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A global pandemics has unleashed a new wave of financial risks for businesses, which is taking the shine off the dollar and driving up the price of commodities.
The US economy has already been hit hard by a severe financial crisis, but the economic fallout is just getting worse.
The US economy will shrink 3.7% in the fourth quarter, according to a new analysis by Bloomberg.
It’s not the worst recession since the Great Depression, but it’s still a huge drag on the economy.
Even before the global financial crisis struck, the dollar’s value was plummeting against other currencies.
In the second quarter of 2019, the US dollar fell more than 50% against the euro, while the British pound fell by 30%.
The currency is now down about 20% against most currencies in the world.
The economic fallout has already affected consumers, with some of the largest companies in the US, including Apple and Microsoft, reporting a decline in revenue.
A report by consulting firm Ernst & Young estimated that Apple lost $4.9 billion in the second half of 2018.
The firm cited weak smartphone sales and the lack of innovation from Apple.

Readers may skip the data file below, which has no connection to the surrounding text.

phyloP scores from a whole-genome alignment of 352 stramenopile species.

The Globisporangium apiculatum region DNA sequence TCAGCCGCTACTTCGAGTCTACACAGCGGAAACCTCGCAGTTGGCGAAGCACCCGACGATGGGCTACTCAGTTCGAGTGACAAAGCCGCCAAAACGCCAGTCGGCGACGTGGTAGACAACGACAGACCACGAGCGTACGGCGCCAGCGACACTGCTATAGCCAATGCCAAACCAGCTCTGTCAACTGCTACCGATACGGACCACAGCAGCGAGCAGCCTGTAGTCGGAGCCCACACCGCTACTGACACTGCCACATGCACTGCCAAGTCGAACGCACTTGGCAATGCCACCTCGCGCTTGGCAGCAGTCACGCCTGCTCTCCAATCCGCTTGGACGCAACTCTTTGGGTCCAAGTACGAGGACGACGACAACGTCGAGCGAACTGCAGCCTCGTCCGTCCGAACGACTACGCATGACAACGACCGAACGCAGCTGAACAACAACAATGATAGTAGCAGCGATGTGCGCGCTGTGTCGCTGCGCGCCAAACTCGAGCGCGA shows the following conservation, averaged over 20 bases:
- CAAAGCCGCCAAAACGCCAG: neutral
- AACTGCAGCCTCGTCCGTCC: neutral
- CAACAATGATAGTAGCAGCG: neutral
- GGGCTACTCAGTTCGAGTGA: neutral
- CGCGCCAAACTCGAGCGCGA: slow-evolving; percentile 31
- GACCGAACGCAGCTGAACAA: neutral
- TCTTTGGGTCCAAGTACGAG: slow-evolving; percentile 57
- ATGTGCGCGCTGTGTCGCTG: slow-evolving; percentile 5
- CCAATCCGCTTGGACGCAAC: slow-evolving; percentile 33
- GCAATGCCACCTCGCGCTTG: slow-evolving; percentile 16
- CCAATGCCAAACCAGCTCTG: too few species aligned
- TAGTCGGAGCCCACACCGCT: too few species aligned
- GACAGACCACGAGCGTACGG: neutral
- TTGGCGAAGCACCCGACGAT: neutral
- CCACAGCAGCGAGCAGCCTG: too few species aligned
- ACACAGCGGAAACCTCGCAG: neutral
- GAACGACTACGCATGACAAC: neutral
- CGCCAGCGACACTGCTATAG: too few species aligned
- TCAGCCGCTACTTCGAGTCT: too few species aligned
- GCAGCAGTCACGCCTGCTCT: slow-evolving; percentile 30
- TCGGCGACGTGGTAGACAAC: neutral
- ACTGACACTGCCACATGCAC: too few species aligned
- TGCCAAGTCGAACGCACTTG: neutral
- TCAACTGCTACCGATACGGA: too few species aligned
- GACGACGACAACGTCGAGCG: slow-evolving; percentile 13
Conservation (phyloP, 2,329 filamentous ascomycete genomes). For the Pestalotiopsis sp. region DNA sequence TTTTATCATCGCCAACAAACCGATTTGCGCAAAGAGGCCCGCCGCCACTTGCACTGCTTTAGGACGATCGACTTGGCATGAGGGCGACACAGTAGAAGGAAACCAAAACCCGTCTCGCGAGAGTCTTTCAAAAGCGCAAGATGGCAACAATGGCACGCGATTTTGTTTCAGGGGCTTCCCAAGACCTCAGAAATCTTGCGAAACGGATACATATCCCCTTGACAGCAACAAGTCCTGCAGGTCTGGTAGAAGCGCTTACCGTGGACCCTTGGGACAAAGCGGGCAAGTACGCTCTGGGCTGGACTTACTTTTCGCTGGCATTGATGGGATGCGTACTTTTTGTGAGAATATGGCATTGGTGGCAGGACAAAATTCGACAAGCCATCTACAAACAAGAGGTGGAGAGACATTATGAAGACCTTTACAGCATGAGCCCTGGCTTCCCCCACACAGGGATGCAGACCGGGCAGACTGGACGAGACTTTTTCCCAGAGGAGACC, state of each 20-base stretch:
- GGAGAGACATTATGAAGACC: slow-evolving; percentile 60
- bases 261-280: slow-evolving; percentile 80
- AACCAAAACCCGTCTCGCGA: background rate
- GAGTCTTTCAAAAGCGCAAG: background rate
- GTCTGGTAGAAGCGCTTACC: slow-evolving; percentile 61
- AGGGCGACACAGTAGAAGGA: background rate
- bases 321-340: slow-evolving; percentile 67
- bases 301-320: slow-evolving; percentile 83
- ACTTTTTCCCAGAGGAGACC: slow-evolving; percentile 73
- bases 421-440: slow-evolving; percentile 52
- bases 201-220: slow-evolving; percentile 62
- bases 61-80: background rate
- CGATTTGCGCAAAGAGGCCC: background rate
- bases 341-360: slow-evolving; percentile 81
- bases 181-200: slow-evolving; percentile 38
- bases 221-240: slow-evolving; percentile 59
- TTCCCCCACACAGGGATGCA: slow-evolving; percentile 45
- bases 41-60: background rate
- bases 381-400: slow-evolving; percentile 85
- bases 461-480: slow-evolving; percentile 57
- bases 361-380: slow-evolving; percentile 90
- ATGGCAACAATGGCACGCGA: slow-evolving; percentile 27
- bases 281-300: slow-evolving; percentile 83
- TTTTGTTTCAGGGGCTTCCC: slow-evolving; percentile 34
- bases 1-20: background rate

The US government and financial institutions have warned about the financial risks associated with a global financial meltdown, but economists are now warning about the potential fallout from a pandemic.
The pandemic is now spreading from Asia to Europe, and it is already affecting consumer confidence and the price tag for consumer goods.
We’re now at the point where there is a real possibility that we are going to see a large reduction in consumer spending, as consumers feel less confident about the economy, said Mark Zandi, chief economist at Moody’s Analytics.
The effects of a pandemic will be felt across the globe, from food and clothing to medical equipment and more, said Zandi.
It is already starting to affect consumer spending.
We are going from the peak of a really strong economic recovery to a depression that is coming.
People are still buying cars and other goods, but prices are dropping.
People are going into shelters and buying food, but food prices are going down.
When you start seeing food prices go down, people are less likely to take care of their families, said Robert Cramer, chief investment officer at Wells Fargo Securities.
There is also a decrease in the number of people working, and people are spending less time at home.
So the effect of a global crisis is not just on the financial side of the economy; it is also on people’s day-to-day lives.
What do you think?
Does the economic downturn from a global trade crisis hurt the US?
Let us know in the comments.
Follow Allie Conti on Twitter at @allieci and Allie Bernstein at @australianinvestor.